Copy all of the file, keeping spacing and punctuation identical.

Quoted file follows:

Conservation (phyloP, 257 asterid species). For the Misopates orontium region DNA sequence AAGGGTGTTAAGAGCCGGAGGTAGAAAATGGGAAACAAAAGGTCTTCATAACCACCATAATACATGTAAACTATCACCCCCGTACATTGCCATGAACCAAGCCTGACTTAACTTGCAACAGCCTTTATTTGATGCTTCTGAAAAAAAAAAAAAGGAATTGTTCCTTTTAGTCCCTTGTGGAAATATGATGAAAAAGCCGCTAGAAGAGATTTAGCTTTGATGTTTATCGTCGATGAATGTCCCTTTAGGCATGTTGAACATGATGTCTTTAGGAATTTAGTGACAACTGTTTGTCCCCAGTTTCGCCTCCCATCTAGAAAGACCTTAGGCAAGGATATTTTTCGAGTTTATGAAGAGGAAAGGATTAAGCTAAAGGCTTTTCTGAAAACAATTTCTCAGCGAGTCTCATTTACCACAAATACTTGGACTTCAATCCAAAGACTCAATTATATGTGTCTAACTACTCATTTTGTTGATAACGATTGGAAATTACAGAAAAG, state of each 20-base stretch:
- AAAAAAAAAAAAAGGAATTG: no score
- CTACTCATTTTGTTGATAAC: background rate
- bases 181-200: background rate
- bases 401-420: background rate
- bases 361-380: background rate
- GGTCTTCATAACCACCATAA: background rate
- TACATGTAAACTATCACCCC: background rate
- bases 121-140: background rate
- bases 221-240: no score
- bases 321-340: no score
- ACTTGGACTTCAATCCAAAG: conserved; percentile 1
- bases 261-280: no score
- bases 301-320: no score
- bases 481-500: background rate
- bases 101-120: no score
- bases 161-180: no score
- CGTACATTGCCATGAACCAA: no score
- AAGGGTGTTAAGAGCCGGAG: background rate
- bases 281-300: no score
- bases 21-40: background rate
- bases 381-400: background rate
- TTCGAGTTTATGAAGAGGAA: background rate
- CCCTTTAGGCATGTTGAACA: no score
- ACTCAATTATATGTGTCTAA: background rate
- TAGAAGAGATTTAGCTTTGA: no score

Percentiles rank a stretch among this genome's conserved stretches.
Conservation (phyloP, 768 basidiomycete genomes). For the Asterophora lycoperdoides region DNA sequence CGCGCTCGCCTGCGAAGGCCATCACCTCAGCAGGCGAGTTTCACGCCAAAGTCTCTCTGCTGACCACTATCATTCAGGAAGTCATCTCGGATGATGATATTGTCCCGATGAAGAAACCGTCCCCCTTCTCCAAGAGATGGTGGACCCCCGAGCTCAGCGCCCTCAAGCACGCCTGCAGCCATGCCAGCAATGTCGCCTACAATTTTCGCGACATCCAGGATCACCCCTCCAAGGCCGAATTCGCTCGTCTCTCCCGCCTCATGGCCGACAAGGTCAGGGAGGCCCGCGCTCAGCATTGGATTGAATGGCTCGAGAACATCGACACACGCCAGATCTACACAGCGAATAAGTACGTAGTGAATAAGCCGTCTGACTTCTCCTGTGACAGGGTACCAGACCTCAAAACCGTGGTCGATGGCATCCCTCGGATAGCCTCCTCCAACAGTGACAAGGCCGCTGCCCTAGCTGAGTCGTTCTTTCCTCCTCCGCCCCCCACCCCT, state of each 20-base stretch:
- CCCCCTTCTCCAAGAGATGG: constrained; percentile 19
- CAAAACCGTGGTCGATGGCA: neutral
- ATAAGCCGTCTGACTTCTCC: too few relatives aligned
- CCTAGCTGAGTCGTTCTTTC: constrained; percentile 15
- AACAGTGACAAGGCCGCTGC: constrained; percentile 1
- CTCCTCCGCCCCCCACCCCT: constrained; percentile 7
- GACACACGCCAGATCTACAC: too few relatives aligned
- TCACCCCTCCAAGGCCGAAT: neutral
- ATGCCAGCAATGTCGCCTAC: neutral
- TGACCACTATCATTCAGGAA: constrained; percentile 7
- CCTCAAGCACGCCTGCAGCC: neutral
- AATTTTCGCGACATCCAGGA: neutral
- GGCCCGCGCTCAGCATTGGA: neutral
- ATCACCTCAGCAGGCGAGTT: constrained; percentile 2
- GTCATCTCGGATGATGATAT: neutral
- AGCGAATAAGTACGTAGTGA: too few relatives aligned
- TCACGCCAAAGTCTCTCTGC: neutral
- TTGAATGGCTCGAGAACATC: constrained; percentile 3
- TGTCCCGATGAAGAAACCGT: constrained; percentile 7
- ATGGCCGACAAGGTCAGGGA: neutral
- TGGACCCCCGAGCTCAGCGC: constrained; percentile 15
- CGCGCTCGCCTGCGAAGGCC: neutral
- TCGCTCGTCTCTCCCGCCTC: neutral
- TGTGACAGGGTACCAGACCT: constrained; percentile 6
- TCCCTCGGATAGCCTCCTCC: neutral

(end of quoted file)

Conservation (phyloP, 257 asterid species). For the Misopates orontium region DNA sequence AAGGGTGTTAAGAGCCGGAGGTAGAAAATGGGAAACAAAAGGTCTTCATAACCACCATAATACATGTAAACTATCACCCCCGTACATTGCCATGAACCAAGCCTGACTTAACTTGCAACAGCCTTTATTTGATGCTTCTGAAAAAAAAAAAAAGGAATTGTTCCTTTTAGTCCCTTGTGGAAATATGATGAAAAAGCCGCTAGAAGAGATTTAGCTTTGATGTTTATCGTCGATGAATGTCCCTTTAGGCATGTTGAACATGATGTCTTTAGGAATTTAGTGACAACTGTTTGTCCCCAGTTTCGCCTCCCATCTAGAAAGACCTTAGGCAAGGATATTTTTCGAGTTTATGAAGAGGAAAGGATTAAGCTAAAGGCTTTTCTGAAAACAATTTCTCAGCGAGTCTCATTTACCACAAATACTTGGACTTCAATCCAAAGACTCAATTATATGTGTCTAACTACTCATTTTGTTGATAACGATTGGAAATTACAGAAAAG, state of each 20-base stretch:
- AAAAAAAAAAAAAGGAATTG: no score
- CTACTCATTTTGTTGATAAC: background rate
- bases 181-200: background rate
- bases 401-420: background rate
- bases 361-380: background rate
- GGTCTTCATAACCACCATAA: background rate
- TACATGTAAACTATCACCCC: background rate
- bases 121-140: background rate
- bases 221-240: no score
- bases 321-340: no score
- ACTTGGACTTCAATCCAAAG: conserved; percentile 1
- bases 261-280: no score
- bases 301-320: no score
- bases 481-500: background rate
- bases 101-120: no score
- bases 161-180: no score
- CGTACATTGCCATGAACCAA: no score
- AAGGGTGTTAAGAGCCGGAG: background rate
- bases 281-300: no score
- bases 21-40: background rate
- bases 381-400: background rate
- TTCGAGTTTATGAAGAGGAA: background rate
- CCCTTTAGGCATGTTGAACA: no score
- ACTCAATTATATGTGTCTAA: background rate
- TAGAAGAGATTTAGCTTTGA: no score

Percentiles rank a stretch among this genome's conserved stretches.
Conservation (phyloP, 768 basidiomycete genomes). For the Asterophora lycoperdoides region DNA sequence CGCGCTCGCCTGCGAAGGCCATCACCTCAGCAGGCGAGTTTCACGCCAAAGTCTCTCTGCTGACCACTATCATTCAGGAAGTCATCTCGGATGATGATATTGTCCCGATGAAGAAACCGTCCCCCTTCTCCAAGAGATGGTGGACCCCCGAGCTCAGCGCCCTCAAGCACGCCTGCAGCCATGCCAGCAATGTCGCCTACAATTTTCGCGACATCCAGGATCACCCCTCCAAGGCCGAATTCGCTCGTCTCTCCCGCCTCATGGCCGACAAGGTCAGGGAGGCCCGCGCTCAGCATTGGATTGAATGGCTCGAGAACATCGACACACGCCAGATCTACACAGCGAATAAGTACGTAGTGAATAAGCCGTCTGACTTCTCCTGTGACAGGGTACCAGACCTCAAAACCGTGGTCGATGGCATCCCTCGGATAGCCTCCTCCAACAGTGACAAGGCCGCTGCCCTAGCTGAGTCGTTCTTTCCTCCTCCGCCCCCCACCCCT, state of each 20-base stretch:
- CCCCCTTCTCCAAGAGATGG: constrained; percentile 19
- CAAAACCGTGGTCGATGGCA: neutral
- ATAAGCCGTCTGACTTCTCC: too few relatives aligned
- CCTAGCTGAGTCGTTCTTTC: constrained; percentile 15
- AACAGTGACAAGGCCGCTGC: constrained; percentile 1
- CTCCTCCGCCCCCCACCCCT: constrained; percentile 7
- GACACACGCCAGATCTACAC: too few relatives aligned
- TCACCCCTCCAAGGCCGAAT: neutral
- ATGCCAGCAATGTCGCCTAC: neutral
- TGACCACTATCATTCAGGAA: constrained; percentile 7
- CCTCAAGCACGCCTGCAGCC: neutral
- AATTTTCGCGACATCCAGGA: neutral
- GGCCCGCGCTCAGCATTGGA: neutral
- ATCACCTCAGCAGGCGAGTT: constrained; percentile 2
- GTCATCTCGGATGATGATAT: neutral
- AGCGAATAAGTACGTAGTGA: too few relatives aligned
- TCACGCCAAAGTCTCTCTGC: neutral
- TTGAATGGCTCGAGAACATC: constrained; percentile 3
- TGTCCCGATGAAGAAACCGT: constrained; percentile 7
- ATGGCCGACAAGGTCAGGGA: neutral
- TGGACCCCCGAGCTCAGCGC: constrained; percentile 15
- CGCGCTCGCCTGCGAAGGCC: neutral
- TCGCTCGTCTCTCCCGCCTC: neutral
- TGTGACAGGGTACCAGACCT: constrained; percentile 6
- TCCCTCGGATAGCCTCCTCC: neutral